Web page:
PORTLAND, Maine — If you've ever taken a stroll through a cemetery, likely an old headstone or two has made you take a closer look. Ron Romano has studied a lot of headstones in his lifetime. Before the pandemic, he worked as a tour guide with the "Friends of Portland's Eastern Cemetery," and held lectures on early gravestones. He's also written three books about them.
His most recent book, "Billboard Monuments of Maine," focuses on unique stonework he came across during a year of research; and in part, the stories they tell of former pandemics.
"With so many public spaces closed, people are exploring cemeteries more than ever before, that's where they are going to enjoy nature and get some peace and quiet," says Romano. "The other thing is, these monuments - many of them - were made for memorializing a bunch of kids that all died of the same illness within a short period of time. there's at least a half dozen that fit that mark, and the saddest one - for me - is there's a monument in York which memorializes five children out of six in the family; five children that all died within a two week period of one another. This family was devastated by a disease that just ripped through the family and took all of the kids except one."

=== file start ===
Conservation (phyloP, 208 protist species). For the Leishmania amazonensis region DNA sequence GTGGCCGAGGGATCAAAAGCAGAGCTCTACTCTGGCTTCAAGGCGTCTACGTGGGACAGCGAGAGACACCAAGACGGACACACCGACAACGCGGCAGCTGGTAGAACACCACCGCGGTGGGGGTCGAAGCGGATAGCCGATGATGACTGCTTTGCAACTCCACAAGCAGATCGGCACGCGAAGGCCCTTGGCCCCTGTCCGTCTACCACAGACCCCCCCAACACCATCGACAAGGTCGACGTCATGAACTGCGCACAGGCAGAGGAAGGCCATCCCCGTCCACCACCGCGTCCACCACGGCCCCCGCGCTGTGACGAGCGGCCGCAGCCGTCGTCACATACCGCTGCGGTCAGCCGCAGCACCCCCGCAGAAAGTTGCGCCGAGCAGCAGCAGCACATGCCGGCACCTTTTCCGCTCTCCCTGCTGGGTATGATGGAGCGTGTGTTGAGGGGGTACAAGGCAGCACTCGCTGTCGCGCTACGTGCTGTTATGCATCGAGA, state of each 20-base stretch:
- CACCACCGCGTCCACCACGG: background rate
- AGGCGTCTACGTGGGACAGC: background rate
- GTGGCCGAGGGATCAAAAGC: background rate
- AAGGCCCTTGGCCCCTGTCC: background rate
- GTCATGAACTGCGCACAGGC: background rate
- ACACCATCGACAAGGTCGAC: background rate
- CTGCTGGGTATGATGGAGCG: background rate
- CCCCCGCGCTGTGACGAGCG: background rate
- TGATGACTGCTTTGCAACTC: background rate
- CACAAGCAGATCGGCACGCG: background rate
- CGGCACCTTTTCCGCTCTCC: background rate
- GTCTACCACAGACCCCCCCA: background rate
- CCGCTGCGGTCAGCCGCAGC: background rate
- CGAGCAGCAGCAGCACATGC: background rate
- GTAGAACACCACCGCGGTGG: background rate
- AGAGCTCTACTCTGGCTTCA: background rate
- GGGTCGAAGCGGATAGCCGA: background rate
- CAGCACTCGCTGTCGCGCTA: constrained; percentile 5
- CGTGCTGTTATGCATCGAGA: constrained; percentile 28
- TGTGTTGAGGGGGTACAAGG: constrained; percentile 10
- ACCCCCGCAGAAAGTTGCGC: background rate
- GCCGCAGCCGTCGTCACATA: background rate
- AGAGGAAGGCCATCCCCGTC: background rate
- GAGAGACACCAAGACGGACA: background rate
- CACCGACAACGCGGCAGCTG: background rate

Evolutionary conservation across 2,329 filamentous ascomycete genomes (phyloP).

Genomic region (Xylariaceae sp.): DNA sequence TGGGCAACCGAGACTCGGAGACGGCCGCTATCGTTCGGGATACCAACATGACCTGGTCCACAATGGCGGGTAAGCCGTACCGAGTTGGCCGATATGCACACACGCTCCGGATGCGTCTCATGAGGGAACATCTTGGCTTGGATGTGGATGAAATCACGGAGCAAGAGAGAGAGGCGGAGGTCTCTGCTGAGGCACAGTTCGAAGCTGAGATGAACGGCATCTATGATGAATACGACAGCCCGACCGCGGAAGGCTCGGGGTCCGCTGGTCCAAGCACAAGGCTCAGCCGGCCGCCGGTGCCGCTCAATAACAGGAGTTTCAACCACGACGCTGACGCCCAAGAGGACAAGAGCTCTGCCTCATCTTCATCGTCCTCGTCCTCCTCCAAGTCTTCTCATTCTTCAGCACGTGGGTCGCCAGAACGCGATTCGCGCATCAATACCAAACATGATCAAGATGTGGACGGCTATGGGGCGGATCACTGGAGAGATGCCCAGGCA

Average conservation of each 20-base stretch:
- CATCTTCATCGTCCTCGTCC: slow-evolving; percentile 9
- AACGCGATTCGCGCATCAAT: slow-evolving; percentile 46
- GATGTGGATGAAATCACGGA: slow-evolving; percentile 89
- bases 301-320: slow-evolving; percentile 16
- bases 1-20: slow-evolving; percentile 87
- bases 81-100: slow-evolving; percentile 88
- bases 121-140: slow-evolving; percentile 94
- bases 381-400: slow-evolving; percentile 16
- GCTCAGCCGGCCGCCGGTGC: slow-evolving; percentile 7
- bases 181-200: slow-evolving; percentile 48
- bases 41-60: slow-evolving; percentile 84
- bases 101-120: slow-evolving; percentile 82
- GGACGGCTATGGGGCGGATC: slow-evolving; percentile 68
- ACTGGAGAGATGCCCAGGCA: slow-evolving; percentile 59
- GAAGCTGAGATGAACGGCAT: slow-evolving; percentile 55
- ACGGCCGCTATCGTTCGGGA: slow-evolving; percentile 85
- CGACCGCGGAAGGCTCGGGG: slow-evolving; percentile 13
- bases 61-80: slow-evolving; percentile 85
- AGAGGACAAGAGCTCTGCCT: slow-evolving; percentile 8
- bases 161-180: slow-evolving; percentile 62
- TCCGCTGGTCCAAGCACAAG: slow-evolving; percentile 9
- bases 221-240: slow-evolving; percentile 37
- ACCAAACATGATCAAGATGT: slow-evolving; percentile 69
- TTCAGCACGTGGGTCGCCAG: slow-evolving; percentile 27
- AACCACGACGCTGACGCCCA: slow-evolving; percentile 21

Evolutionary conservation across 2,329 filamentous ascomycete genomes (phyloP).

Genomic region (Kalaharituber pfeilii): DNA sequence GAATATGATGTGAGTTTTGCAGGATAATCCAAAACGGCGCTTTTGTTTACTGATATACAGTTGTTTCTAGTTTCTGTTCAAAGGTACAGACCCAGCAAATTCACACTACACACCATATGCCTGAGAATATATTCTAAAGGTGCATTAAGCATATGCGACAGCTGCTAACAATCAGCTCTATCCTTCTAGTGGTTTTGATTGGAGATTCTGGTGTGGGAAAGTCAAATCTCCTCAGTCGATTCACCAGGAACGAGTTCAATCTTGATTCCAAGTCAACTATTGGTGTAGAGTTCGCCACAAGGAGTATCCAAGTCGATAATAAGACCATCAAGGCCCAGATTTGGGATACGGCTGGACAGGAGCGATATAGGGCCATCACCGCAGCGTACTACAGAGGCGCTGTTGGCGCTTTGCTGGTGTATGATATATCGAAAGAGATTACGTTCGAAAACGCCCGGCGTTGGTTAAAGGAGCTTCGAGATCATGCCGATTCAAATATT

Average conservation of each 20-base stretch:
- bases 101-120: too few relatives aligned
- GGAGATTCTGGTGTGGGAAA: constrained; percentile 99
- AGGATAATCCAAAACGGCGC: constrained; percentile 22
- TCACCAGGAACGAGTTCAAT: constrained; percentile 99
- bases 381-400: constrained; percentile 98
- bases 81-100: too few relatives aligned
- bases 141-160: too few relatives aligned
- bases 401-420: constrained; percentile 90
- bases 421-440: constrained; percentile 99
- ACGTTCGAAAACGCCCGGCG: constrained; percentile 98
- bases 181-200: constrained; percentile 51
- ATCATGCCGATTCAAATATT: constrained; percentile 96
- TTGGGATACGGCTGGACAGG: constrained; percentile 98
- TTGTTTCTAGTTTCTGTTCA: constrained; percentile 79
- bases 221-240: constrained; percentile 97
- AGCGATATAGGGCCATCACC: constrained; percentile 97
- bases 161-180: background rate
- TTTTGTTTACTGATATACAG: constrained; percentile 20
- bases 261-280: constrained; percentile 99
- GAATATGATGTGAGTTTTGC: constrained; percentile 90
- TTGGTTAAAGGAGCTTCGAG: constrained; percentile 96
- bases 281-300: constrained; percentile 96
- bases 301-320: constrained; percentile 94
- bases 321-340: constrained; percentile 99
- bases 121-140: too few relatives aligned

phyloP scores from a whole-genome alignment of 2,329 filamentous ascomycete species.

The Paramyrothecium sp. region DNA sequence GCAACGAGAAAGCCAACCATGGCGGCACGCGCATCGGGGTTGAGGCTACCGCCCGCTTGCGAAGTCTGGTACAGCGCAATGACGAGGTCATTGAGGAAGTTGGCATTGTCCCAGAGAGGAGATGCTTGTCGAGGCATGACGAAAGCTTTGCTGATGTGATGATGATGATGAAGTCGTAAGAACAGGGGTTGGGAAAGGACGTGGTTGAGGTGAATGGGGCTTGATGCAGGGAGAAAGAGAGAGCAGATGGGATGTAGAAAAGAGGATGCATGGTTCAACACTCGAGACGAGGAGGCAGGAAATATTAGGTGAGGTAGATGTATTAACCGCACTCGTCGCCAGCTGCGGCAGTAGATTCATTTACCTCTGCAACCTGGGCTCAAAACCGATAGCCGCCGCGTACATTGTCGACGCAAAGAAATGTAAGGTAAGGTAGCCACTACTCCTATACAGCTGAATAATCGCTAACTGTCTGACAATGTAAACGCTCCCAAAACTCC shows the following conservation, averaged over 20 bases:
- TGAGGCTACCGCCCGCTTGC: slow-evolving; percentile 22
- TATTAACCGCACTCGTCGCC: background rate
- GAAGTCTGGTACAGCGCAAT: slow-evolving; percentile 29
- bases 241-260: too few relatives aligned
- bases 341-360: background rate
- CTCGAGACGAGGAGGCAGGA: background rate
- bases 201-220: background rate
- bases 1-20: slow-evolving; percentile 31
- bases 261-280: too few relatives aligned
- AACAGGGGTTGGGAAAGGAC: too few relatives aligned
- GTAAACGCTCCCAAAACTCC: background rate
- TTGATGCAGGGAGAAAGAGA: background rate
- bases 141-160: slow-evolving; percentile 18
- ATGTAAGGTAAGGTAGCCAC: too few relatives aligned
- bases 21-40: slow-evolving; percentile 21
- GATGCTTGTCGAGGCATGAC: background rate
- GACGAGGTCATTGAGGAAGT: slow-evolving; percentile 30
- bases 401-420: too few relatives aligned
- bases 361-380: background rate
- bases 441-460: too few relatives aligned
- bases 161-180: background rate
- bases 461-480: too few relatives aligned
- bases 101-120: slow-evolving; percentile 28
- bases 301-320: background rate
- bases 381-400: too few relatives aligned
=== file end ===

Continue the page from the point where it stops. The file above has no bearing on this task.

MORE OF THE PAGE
"We're seeing today a lot of attention being paid to the same kind of thing, families are being devastated by this pandemic. We go back 150 years and the same thing was happening, and parents were buying these interesting monuments to memorialize the children they had lost," says Romano, who points out that some of these monuments list dates and reasons for death.
Romano hopes his book helps spread an appreciation for a lost art in these stone markers; to order a copy, send him an email at firstname.lastname@example.org.
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